We Need To Stop Making The Same Crappy Movies No One Wants

Unless you’re living under a rock, you know that Gravity made what serious box office analysts like to call a fuckton of money – grossing $43 million, a less than 25% decline from its opening weekend. As with the previous weekend, however, Gravity’s success overshadowed the utter failure a movie that premiered against it. During Gravity’s first weekend, Runner Runner took in less than half of what Gravity made in its opening day, and this weekend Machete Kills fared even worse: strugglebusing to a total of $3.7 million. Although Machete was hardly a hit, its sequel saw a steep drop-off of 76%, sad by even sequel standards.

The best comparison for Machete Kills in terms of box office was another sequel to a modest success: Kick-Ass 2, which grossed just $13 million in its opening weekend, on its way to a paltry $28 million total. Like Machete Kills, Kick-Ass 2 recorded a 32% dropoff from the original film’s debut weekend after failing to ignite any fan interest at all. Neither film looked even remotely necessary in a crowded marketplace, and Jim Carrey condemned Kick-Ass 2 before it even came out. Critics agreed with Carrey, awarding the movie a grim 30% on Rotten Tomatoes, the same score that Machete Kills got.

In terms of Adam Smith economics, the utter rejection by the free hand of the marketplace should doom these sorts of projects, but there’s a reason they continue to be bankrolled. Kick-Ass 2 and Machete Kills were incredibly cheap to make by studio standards, costing just pennies of what Gravity or even Captain Phillips made. It’s low risk and high reward if your project happens to take off in the same way that The Purge or Insidious did, tiny-budgeted movies that cost about the same amount as the catering for Iron Man 3. The Purge made $64 million in domestic dollars, pure gravy slathered all over its $3 million budget.

This year has seen box office surprises become increasingly common, as The Butler, Identity Thief, Now You See Me and We’re the Millers easily topped $100 million, a lot more than anyone thought they would make. Compare this with A Good Day to Die Hard, Red 2 and The Hangover Part III, all of which failed to match their predecessors’ successes. What’s the difference? All of the former movies were original concepts that were well-liked word of mouth hits and the latter were critically panned sequels that absolutely no one wanted. None of the original concepts I mentioned were classics, but at least they were something new.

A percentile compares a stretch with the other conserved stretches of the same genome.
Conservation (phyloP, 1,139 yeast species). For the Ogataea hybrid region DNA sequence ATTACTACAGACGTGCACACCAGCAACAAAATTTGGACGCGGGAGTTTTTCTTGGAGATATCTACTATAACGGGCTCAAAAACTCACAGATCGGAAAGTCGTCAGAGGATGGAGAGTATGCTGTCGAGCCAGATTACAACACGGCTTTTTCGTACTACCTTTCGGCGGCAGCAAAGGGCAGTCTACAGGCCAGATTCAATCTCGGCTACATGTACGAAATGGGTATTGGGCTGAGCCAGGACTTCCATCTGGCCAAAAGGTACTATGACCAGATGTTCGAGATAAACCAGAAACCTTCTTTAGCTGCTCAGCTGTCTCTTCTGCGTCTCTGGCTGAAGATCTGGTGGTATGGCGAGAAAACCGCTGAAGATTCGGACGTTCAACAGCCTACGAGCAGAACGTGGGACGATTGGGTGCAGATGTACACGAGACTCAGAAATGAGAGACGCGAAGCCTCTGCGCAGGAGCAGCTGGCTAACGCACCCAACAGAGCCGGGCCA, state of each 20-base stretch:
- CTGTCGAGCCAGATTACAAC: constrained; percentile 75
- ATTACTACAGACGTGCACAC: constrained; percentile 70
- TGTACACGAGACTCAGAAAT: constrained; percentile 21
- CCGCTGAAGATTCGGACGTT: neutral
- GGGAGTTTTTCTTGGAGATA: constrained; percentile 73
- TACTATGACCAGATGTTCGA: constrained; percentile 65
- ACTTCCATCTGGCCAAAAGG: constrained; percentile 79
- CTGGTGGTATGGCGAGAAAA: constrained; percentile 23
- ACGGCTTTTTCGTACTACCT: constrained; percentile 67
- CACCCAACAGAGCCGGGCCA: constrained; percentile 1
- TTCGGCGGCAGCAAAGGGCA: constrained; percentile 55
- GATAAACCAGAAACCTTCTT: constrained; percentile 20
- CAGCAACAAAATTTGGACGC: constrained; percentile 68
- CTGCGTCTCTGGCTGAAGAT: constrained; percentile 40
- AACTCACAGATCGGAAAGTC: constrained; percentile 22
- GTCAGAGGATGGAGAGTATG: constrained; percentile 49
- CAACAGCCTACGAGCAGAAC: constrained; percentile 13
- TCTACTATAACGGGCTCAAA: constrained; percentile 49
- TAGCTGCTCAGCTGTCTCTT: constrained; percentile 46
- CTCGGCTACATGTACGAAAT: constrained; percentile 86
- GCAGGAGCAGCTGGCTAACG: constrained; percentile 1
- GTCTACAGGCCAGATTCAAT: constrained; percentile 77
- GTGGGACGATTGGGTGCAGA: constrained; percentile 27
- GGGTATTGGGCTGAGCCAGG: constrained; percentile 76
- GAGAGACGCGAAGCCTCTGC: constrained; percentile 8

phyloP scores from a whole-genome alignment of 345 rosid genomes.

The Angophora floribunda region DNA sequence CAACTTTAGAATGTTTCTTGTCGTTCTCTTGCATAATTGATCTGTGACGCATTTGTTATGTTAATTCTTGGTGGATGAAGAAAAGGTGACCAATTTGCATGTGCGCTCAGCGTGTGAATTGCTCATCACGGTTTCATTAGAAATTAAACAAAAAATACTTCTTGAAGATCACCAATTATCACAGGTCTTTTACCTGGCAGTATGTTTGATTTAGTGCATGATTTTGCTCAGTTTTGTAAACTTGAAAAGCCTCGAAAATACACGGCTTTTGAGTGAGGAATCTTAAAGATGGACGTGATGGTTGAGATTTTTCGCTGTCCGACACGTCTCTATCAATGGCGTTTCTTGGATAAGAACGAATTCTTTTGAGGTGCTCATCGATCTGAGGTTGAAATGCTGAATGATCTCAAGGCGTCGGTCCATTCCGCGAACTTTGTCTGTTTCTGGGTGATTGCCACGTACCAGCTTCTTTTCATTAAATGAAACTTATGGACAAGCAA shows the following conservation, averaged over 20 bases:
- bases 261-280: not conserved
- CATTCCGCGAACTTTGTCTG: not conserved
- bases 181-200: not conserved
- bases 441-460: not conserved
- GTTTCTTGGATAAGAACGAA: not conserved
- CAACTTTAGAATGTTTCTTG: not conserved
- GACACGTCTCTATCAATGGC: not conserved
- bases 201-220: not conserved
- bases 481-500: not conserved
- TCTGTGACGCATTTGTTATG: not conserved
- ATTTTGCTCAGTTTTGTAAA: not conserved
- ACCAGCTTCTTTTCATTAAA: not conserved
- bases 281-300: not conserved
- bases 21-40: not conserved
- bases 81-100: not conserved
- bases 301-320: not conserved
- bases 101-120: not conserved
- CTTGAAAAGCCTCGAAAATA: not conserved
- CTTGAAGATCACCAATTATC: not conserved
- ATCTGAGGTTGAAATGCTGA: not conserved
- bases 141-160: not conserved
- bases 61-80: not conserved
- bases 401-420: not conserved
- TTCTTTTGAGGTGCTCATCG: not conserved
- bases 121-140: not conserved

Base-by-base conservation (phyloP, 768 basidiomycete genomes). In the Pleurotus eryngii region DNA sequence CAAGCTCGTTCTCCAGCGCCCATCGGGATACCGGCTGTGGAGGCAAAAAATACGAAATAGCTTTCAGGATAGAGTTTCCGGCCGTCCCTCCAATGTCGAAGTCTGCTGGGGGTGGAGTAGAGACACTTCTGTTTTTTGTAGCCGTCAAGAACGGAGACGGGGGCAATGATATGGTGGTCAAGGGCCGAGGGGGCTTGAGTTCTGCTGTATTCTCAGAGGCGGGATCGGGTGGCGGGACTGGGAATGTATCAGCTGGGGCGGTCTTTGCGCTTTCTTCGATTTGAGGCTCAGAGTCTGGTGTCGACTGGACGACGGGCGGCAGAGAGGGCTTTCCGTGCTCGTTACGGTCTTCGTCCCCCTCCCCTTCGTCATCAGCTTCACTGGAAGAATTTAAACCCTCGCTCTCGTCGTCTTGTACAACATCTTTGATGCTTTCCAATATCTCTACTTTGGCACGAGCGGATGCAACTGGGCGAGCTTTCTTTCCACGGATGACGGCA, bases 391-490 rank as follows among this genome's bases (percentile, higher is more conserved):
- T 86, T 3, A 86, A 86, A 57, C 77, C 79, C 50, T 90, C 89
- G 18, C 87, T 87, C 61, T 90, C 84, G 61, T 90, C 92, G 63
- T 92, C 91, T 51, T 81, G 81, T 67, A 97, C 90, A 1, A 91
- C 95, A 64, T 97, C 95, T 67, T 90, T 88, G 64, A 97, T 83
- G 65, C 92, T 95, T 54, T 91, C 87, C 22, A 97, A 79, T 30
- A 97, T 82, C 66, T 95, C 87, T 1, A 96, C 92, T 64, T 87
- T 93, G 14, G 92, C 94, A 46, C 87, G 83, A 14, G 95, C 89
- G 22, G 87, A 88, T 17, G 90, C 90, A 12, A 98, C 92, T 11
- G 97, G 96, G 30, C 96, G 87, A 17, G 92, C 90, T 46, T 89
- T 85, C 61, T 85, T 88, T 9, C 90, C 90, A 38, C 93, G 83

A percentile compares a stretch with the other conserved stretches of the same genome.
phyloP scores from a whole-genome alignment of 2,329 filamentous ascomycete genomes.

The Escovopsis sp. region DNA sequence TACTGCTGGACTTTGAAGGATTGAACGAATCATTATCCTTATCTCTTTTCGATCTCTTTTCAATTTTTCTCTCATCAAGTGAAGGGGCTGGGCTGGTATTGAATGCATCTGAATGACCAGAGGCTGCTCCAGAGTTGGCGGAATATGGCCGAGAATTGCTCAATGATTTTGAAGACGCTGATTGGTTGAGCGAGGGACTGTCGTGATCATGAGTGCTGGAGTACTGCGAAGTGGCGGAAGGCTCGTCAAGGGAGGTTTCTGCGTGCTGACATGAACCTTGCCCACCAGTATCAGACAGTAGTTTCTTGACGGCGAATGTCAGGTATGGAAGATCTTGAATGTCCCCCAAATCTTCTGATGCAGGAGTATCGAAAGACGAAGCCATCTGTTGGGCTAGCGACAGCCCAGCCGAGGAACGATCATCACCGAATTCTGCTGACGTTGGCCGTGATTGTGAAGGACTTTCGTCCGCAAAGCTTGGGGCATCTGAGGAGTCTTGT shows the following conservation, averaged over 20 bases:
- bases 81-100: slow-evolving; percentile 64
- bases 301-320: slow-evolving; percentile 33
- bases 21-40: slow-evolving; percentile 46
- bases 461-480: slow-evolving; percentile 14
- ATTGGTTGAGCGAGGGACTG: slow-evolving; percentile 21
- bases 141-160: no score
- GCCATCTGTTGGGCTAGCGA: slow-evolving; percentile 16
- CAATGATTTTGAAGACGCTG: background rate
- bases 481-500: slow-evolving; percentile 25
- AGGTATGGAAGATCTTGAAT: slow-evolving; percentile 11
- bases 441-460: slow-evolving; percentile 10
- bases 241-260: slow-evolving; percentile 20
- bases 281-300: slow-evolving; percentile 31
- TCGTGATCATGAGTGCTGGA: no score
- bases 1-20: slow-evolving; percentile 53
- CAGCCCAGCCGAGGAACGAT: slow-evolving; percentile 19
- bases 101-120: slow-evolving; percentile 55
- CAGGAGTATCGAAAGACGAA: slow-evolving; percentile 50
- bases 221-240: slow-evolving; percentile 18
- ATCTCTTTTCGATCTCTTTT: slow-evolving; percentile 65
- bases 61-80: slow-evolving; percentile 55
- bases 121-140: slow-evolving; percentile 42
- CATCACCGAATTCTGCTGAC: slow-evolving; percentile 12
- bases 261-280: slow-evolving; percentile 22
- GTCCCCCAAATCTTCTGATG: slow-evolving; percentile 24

This isn’t just the case with movies. The last two years of radio airplay, where new acts dominate the Billboard charts, show that people are hungry for fresh talent and new ideas, the viral breakout hit that sweeps the airwaves. Although Lady Gaga used to be able to score #1 hits in her sleep, “Applause” has received little of the intense attention that last year’s “Call Me Maybe” and the recent “Royals” have enjoyed. Last year, debut acts controlled the Billboard Charts for an unprecedented 23 straight weeks, and this year at the movies, original concepts have topped the box office for over half of the year.

Of course, not everything that’s new ends up a success. Oblivion made a pretty penny worldwide, but domestically failed to earn half what Joseph Kozinski’s last movie, Tron: Legacy, made. Due to mixed critical and audience reception, Elysium wasn’t the breakout hit that fans of District 9 wanted it to be, a surprise 2009 smash that made $115 million domestically and earned a Best Picture nomination. But even here is a lesson: Gravity is the only science-fiction film this year to exceed expectations. What does it have that Elysium and Oblivion didn’t? In addition to great reviews, it had a female lead.